• ADAURA trial: This was a randomized, double-blind, placebo-controlled trial in patients with EGFR exon 19 deletion or exon 21 L858R mutation-positive early stage NSCLC who had complete tumor resection, with or without prior adjuvant chemotherapy. A total of 682 patients were randomized (1:1) to receive osimertinib or placebo following recovery from surgery and after standard adjuvant chemotherapy if given. Osimertinib is a third-generation, irreversible EGFR TKI designed to inhibit both EGFR-sensitizing and EGFR T790M-resistance mutations, with clinical activity against central nervous system (CNS) metastases. Adjuvant osimertinib reduced the risk of disease or death in patients with stage II to IIIA disease by 83% (hazard ratio [HR], 0.17; 99.06% confidence interval [CI], 0.11-0.26; p<0.001) compared with the placebo group. Overall, 89% (95% CI, 85-92) of the participants in the study who received osimertinib and 52% (95% CI, 46-58) of patients in the placebo group were alive and disease-free at 24 months. The overall HR for disease recurrence or death was 0.20 for patients receiving osimertinib (99.12% CI, 0.14-0.30; p<0.001).13 These positive results of the study resulted in the FDA approval of osimertinib as an adjuvant treatment for early-stage resected EGFR-mutated NSCLC.14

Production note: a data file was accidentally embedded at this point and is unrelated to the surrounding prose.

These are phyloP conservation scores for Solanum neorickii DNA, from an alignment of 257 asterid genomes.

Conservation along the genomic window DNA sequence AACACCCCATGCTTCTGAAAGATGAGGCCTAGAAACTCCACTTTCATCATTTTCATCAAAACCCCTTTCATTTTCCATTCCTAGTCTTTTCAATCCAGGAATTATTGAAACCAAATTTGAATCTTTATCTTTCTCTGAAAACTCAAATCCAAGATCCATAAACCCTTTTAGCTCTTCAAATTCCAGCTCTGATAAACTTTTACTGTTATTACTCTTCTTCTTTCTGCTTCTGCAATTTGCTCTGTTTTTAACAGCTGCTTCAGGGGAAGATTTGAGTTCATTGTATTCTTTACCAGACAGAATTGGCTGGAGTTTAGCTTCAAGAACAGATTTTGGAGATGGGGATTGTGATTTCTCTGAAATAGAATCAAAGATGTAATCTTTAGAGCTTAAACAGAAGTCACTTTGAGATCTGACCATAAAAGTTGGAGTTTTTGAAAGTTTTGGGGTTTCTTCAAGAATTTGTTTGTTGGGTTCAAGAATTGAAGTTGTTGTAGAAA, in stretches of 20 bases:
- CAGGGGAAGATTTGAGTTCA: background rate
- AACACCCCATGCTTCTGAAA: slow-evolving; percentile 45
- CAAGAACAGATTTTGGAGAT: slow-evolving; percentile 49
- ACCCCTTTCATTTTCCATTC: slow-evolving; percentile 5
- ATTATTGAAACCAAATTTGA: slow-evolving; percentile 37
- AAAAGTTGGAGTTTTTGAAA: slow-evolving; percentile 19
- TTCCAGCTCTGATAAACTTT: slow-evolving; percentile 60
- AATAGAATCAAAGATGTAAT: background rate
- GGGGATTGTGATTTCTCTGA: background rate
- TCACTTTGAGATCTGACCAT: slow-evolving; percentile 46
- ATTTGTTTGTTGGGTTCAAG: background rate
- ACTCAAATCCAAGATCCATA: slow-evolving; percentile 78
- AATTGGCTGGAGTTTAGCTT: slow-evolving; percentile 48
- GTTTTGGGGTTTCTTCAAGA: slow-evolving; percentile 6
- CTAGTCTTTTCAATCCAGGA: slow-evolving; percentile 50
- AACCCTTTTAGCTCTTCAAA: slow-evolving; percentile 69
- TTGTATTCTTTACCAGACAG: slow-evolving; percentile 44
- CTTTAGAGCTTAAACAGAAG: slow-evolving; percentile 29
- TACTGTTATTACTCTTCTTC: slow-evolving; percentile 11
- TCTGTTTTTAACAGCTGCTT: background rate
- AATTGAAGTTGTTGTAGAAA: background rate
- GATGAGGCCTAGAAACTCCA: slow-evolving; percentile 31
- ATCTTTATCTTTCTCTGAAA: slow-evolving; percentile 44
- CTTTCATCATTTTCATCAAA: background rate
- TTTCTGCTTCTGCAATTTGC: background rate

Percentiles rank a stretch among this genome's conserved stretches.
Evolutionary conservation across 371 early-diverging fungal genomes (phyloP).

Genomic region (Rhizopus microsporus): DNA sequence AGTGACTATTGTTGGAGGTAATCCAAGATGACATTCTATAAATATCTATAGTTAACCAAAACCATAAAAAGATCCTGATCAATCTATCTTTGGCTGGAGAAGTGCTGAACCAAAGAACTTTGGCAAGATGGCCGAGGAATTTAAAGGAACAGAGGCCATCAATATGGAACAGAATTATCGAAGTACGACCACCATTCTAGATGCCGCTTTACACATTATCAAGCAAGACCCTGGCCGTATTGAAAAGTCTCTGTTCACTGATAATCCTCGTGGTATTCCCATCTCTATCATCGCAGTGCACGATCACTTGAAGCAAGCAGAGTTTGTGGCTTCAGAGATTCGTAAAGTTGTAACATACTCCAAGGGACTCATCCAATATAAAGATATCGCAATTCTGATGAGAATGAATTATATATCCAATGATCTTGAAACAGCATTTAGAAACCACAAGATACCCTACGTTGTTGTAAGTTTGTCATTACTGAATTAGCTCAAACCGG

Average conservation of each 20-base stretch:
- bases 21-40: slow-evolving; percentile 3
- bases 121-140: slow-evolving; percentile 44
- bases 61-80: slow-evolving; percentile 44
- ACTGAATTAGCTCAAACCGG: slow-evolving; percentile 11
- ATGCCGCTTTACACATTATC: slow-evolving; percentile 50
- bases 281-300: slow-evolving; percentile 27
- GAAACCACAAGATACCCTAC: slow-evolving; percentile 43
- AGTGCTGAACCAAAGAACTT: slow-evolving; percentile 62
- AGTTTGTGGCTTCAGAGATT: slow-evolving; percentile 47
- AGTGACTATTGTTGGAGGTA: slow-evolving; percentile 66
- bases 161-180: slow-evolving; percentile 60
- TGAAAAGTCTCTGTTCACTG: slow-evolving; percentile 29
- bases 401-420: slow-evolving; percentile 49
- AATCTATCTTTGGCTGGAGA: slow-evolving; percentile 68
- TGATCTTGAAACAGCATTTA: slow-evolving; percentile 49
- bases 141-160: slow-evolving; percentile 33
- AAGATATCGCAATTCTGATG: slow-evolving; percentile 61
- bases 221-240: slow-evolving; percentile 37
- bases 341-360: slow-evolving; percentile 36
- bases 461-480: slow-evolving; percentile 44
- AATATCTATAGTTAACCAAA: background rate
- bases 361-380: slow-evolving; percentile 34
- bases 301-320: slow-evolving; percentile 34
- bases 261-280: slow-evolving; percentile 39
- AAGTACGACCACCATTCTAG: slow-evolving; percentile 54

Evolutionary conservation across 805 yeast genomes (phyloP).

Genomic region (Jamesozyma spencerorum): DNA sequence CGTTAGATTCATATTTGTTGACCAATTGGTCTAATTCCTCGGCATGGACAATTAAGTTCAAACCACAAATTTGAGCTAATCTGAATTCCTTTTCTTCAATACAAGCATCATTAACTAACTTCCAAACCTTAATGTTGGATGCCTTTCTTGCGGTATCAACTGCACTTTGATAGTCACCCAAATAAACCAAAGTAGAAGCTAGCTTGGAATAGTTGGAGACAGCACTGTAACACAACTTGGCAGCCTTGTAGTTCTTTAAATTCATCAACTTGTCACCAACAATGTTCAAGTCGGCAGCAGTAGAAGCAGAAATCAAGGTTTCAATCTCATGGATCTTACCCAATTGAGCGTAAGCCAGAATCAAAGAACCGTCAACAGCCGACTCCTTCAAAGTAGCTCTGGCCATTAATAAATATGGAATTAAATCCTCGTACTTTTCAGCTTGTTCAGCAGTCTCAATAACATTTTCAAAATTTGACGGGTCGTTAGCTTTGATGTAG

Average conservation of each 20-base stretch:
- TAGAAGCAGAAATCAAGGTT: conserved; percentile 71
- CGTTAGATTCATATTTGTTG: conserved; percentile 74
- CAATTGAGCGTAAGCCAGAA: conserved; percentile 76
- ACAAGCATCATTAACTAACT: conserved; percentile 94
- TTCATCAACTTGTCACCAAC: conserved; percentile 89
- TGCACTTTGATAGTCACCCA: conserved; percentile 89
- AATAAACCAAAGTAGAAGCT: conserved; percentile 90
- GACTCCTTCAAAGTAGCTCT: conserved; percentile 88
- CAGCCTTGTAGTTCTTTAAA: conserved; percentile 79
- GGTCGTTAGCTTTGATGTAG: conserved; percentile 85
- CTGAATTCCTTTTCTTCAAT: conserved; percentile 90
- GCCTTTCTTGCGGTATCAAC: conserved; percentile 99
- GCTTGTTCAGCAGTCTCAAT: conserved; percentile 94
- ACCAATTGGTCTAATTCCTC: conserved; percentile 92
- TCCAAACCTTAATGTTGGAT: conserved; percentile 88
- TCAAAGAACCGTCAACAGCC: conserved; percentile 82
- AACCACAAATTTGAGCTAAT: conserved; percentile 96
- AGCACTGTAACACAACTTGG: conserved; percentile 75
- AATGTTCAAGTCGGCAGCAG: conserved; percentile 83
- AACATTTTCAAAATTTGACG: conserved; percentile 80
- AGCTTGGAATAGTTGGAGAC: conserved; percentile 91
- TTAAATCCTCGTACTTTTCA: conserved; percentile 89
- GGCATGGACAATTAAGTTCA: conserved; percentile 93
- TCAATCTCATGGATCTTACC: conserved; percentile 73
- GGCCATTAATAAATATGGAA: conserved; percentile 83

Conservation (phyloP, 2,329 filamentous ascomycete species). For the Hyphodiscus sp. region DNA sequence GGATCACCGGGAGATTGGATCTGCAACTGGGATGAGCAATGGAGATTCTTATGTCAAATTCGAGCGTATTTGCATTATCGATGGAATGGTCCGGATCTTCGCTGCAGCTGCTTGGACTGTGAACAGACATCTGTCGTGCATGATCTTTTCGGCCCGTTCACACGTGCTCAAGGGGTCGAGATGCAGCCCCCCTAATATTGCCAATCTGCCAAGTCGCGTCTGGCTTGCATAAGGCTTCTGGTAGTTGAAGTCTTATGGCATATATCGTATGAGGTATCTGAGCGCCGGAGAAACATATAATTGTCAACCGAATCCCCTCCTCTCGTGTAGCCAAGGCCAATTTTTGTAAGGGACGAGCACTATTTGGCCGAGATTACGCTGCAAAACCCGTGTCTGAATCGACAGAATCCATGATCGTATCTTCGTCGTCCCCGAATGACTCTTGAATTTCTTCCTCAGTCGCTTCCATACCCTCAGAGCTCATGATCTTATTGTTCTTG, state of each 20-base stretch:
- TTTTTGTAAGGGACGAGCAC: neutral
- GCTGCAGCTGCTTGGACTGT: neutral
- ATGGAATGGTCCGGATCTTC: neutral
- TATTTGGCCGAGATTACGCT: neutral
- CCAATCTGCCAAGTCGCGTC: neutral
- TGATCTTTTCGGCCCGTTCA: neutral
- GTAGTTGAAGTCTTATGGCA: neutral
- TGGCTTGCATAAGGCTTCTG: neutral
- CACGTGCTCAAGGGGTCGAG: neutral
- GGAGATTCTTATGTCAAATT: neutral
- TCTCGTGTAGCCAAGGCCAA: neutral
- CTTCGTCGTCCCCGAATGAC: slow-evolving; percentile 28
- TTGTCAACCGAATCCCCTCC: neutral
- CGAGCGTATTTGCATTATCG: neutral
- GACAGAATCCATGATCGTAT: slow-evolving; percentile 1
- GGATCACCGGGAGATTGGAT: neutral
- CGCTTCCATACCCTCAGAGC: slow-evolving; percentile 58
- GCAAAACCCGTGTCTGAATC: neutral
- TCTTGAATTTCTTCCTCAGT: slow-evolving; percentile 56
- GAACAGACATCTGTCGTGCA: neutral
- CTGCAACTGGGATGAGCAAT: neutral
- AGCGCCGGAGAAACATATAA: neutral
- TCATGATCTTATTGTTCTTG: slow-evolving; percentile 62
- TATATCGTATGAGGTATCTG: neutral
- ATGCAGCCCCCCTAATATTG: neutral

These trials have been instrumental in establishing the role of EGFR TKIs in the first-line treatment of EGFR-mutant NSCLC. They have contributed to the evolution of treatment guidelines and have influenced the sequencing of different EGFR TKIs based on disease progression and the emergence of resistance mechanisms.

B. Resistance to TKIs in EGFR-Mutated NSCLC

Resistance to EGFR TKIs is a significant challenge in the treatment of EGFR-mutated NSCLC. While patients often initially respond well to EGFR TKIs, the development of resistance can occur, leading to disease progression. Understanding the mechanisms of resistance is crucial for developing strategies to overcome or delay it. Resistance to targeted therapy is inevitable, and resistance pathways are more challenging and complex with the use of later generation drugs. After an initial benefit with the use of the first-generation EGFR inhibitors, approximately 60% of the patients develop T790M mutation or other mechanism such as EGFR amplification concurrent with T790M, mesenchymal-epithelial transition (MET)/HER2 amplification, activation of the RAS-mitogen-activated protein kinase (MAPK), RAS-phosphatidylinositol 3-kinase (PI3K) pathways, and others.15